7. 7. SeCoNdary reSearCH • Researched all organizations that contributed to the study, their documented plans and priorities, and other relevant material available online. • Reviewed publicly available studies and documents, including the Data Centre Feasibility Study6 (Track 2), the Jenkins Report7 and the SSC Report on Plans & Priorities.8 • Attended industry sessions, including the Industry Engagement Day for the Email Transformation Initiative hosted by SSC and PWGSC, and a CIO Breakfast with Corinne Charette of Treasury Board Secretariat on Software Transformation hosted by the Information Technology Association of Canada (ITAC). • Attended a Public Sector Business Committee meeting hosted by ITAC and an IT Infrastructure Roundtable discussion regarding SSC’s plans hosted by the Canadian Advanced Technology Alliance (CATA).FINdINGSCHaNGe aGeNTS Those responsible for driving the modernization agenda suggest that small and medium companies in the IT field currently selling into departments will need to change how they do business with government in order to prosper. Many of these companies rely on business models that support yesterday’s framework. Government is moving away from the transaction-based supply chain IT to which resellers have grown accustomed. They now seek creative and innovative solutions providers in all corners of the country that can support their modernization requirements. Truly innovative companies have developed a broad solutions portfolio by working with a diverse clientele on many different projects. It is these types of companies that government will seek to partner with moving forward, and that are most likely to succeed. Change Agents who collaborated with MarketWorks on this study point out that IT resellers who wish to work with government must also be flexible. The transformation is a massive undertaking, and procurement systems will change accordingly. It will take time for things to stabilize. That said, there is currently plenty of opportunity both within and outside of SSC. Of the $4.75B that government spends each year on IT, more than half is still controlled by CIOs at a department level. Departments outside Figure C: SSC’s Organizational Structure: Portfolio Breakdown of SSC that are federally appropriated have been mandated under the DRAP • w w w . m a r k e t - w o r k s . c a • page 3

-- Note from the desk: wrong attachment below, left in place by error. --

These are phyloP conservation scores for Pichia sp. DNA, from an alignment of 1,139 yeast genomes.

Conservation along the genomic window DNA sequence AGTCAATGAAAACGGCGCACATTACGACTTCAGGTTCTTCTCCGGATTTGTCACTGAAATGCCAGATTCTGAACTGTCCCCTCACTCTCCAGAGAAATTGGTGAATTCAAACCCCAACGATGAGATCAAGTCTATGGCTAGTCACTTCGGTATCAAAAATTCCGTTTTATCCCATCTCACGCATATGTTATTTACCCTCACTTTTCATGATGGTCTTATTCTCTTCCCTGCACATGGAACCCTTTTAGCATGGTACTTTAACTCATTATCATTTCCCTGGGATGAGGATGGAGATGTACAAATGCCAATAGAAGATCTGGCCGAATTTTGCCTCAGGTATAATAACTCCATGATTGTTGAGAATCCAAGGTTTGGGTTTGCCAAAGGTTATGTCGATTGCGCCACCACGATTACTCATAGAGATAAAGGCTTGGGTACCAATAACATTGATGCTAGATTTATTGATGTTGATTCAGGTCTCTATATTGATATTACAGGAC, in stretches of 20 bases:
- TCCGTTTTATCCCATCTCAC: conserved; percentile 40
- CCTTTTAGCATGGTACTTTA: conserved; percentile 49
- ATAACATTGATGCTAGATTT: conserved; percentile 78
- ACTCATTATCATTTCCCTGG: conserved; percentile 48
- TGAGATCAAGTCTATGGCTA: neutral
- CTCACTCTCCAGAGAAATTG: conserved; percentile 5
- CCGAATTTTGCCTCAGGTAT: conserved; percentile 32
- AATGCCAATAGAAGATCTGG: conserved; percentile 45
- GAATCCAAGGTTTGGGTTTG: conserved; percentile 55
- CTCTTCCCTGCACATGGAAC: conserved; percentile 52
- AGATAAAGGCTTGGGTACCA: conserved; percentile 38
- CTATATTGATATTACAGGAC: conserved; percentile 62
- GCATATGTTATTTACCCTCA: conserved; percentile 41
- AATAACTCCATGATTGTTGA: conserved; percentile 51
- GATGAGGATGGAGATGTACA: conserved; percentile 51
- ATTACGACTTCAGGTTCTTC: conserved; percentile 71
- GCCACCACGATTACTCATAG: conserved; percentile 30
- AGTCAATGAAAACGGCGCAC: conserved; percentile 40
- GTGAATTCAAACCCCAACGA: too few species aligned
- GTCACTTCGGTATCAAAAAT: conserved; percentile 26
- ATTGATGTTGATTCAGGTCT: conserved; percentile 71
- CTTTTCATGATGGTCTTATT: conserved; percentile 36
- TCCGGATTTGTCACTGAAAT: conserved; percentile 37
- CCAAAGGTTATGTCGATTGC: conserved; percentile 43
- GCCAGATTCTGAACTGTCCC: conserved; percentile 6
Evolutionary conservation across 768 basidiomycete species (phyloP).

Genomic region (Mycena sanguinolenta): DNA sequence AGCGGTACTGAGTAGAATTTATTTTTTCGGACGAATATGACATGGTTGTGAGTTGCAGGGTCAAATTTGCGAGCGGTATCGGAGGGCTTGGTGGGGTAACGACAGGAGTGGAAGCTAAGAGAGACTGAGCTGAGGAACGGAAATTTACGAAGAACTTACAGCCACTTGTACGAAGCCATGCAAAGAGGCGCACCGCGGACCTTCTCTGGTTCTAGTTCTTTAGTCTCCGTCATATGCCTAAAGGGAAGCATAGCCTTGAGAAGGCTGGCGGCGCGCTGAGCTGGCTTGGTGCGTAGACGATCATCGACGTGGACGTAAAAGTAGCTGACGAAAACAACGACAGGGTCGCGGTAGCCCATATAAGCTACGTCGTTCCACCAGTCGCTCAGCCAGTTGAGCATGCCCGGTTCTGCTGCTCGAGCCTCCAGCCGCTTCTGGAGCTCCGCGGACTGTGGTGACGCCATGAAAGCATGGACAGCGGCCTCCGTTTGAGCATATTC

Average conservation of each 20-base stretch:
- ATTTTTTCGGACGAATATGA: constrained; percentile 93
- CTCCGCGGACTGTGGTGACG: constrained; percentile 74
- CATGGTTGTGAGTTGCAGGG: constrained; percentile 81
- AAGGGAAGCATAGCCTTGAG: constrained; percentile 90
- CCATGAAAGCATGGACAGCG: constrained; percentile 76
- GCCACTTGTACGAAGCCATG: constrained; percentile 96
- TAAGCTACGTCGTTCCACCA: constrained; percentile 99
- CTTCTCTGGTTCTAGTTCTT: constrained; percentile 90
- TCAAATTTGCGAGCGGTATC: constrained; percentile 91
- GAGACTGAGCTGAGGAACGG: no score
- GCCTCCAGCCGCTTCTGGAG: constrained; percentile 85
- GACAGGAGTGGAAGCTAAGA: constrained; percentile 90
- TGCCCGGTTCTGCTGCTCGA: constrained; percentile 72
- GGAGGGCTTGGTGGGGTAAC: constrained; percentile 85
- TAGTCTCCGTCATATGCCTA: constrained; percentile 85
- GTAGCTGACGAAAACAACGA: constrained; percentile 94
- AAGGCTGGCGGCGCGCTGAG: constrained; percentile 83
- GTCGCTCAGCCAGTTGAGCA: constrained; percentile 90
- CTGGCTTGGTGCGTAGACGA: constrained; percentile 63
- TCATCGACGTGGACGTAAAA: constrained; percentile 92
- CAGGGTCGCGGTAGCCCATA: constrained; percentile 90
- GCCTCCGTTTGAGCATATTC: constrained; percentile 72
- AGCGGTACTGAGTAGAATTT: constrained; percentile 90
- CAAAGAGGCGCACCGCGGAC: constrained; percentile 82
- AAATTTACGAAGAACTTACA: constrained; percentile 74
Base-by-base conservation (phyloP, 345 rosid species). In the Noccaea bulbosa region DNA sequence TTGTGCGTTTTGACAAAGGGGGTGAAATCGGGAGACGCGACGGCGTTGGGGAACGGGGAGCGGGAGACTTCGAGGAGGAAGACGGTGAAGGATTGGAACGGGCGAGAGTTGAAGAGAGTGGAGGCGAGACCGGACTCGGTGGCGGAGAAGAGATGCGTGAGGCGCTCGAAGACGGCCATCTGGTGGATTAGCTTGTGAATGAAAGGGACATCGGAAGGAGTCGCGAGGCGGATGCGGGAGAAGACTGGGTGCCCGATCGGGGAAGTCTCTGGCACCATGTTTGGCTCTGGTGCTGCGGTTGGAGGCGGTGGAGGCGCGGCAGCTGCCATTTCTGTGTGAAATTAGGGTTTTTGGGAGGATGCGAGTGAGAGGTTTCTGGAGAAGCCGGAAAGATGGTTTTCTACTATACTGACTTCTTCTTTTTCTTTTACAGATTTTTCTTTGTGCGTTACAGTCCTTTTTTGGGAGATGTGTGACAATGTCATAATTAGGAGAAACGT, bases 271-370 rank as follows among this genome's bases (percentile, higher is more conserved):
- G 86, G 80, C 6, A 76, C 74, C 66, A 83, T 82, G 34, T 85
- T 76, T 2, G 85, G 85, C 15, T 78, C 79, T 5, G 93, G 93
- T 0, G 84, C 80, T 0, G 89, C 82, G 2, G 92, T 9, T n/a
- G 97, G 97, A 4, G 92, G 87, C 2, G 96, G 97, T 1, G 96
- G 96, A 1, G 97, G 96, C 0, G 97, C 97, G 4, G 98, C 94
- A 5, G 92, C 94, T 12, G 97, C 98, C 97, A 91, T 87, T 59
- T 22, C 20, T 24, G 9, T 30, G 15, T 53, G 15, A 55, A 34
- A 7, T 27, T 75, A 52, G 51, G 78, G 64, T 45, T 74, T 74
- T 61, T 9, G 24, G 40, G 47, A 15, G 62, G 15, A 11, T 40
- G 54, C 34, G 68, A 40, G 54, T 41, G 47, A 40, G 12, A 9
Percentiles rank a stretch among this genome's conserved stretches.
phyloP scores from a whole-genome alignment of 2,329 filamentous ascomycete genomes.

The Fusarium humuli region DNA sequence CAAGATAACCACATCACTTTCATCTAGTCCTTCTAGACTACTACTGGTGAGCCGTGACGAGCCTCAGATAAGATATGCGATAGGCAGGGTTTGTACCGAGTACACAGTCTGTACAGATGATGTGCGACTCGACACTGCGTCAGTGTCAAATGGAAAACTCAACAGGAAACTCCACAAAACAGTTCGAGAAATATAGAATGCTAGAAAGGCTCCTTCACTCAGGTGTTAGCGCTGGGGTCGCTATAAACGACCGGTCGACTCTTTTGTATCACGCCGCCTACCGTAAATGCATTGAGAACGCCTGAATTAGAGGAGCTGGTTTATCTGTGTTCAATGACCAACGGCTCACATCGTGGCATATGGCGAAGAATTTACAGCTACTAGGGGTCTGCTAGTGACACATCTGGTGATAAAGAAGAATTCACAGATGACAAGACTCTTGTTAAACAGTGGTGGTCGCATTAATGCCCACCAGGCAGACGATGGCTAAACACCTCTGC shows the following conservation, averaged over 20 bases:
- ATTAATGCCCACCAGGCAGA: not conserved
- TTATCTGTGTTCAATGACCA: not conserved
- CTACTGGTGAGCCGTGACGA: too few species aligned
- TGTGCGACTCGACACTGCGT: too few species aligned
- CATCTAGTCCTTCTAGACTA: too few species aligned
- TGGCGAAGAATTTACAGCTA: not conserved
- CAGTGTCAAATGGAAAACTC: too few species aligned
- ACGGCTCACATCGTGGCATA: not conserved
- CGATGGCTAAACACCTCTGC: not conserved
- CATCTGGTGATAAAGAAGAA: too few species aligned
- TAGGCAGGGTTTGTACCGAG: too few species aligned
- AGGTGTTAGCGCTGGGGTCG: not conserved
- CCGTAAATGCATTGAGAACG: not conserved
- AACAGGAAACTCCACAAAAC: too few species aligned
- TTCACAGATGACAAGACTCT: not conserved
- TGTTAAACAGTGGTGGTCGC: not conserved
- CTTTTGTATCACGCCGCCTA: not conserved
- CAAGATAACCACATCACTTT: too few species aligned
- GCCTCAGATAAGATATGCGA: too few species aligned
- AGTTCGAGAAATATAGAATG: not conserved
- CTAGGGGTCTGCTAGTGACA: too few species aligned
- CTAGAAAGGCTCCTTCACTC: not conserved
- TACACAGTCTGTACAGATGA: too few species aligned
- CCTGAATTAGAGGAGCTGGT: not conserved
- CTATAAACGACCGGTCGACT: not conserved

8. 8. to streamline, optimize and modernize their operations, and IT companies can help department executives with their portfolio-specific challenges. Change Agents also recommend that SMEs focus on niche areas of IT, possibly supporting the Science Portfolio with vertical solutions that would enhance their operations value (see Figure C).STeWardS To date, the government’s IT buying behaviours have stunted the market somewhat. Lengthy federal sales cycles and intensive IT demands have distorted the federal IT community and have inhibited some departments and suppliers from keeping pace with technology. However, the modernization initiative should not come as a surprise to SMEs, given that government has been signalling their intent to change for some time. Those that will be the most challenged have not adapted their business models to recent reforms. Government is committed to helping SMEs succeed in the new business environment by providing resources and support. By organizing industry engagement sessions on specific solution opportunities, collaborating with industry associations and commissioning reports like this, the government will assist IT companies in navigating the new landscape. The onus is on the supplier community to seek out and make use of the available resources. Just as importantly, government is committed to working with its own departments and organizations to help them understand how their respective supplier collectives can support the transition. OSME-SE, the strategic engagement division within PWGSC, is working with impacted departments to ensure they are familiar with existing procurement systems and supplier communities. Government also supports SMEs through programs that counsel, guide, develop, fund, test, and adopt innovative IT solutions. Programs such as the Canadian Innovation and Commercialization Program (CICP)9 and the Industrial Research Assistance Program (IRAP)10 provide IT suppliers with the support and resources required to transition and grow.GoVerNMeNT aCCoUNTSWithin the 43 partner departments Just as the IT supplier community is struggling to adapt to recent and ongoing changes, so too are the government departments most impacted by the modernization initiative. Complicating things further is the fact that the scope of services provided by SSC continues to expand. SSC now offers optional, peripheral services to support the infrastructure projects that remain their core area of focus. Partner departments now have the option to transition other projects and programs to SSC, if it makes sense to do so. Nevertheless, there continues to be opportunities for SMEs within impacted partner departments— including within the Canada Revenue Agency (CRA) who collaborated with MarketWorks on this study. While many of their IT employees have transitioned to SSC, CRA has retained a complement of staff responsible for driving program-specific IT projects. They continue to seek support from SMEs to provide and service desktop applications, business applications and hardware devices for projects that are outside of SSC’s mandate. CRA suggests that SMEs seek to assist SSC with their transition plans. It can take up to two years to architect and deploy a complex software solution, and suppliers may be able to add value to the process—particularly if they helped develop the current IT infrastructure for government.page 4 • w w w . m a r k e t - w o r k s . c a •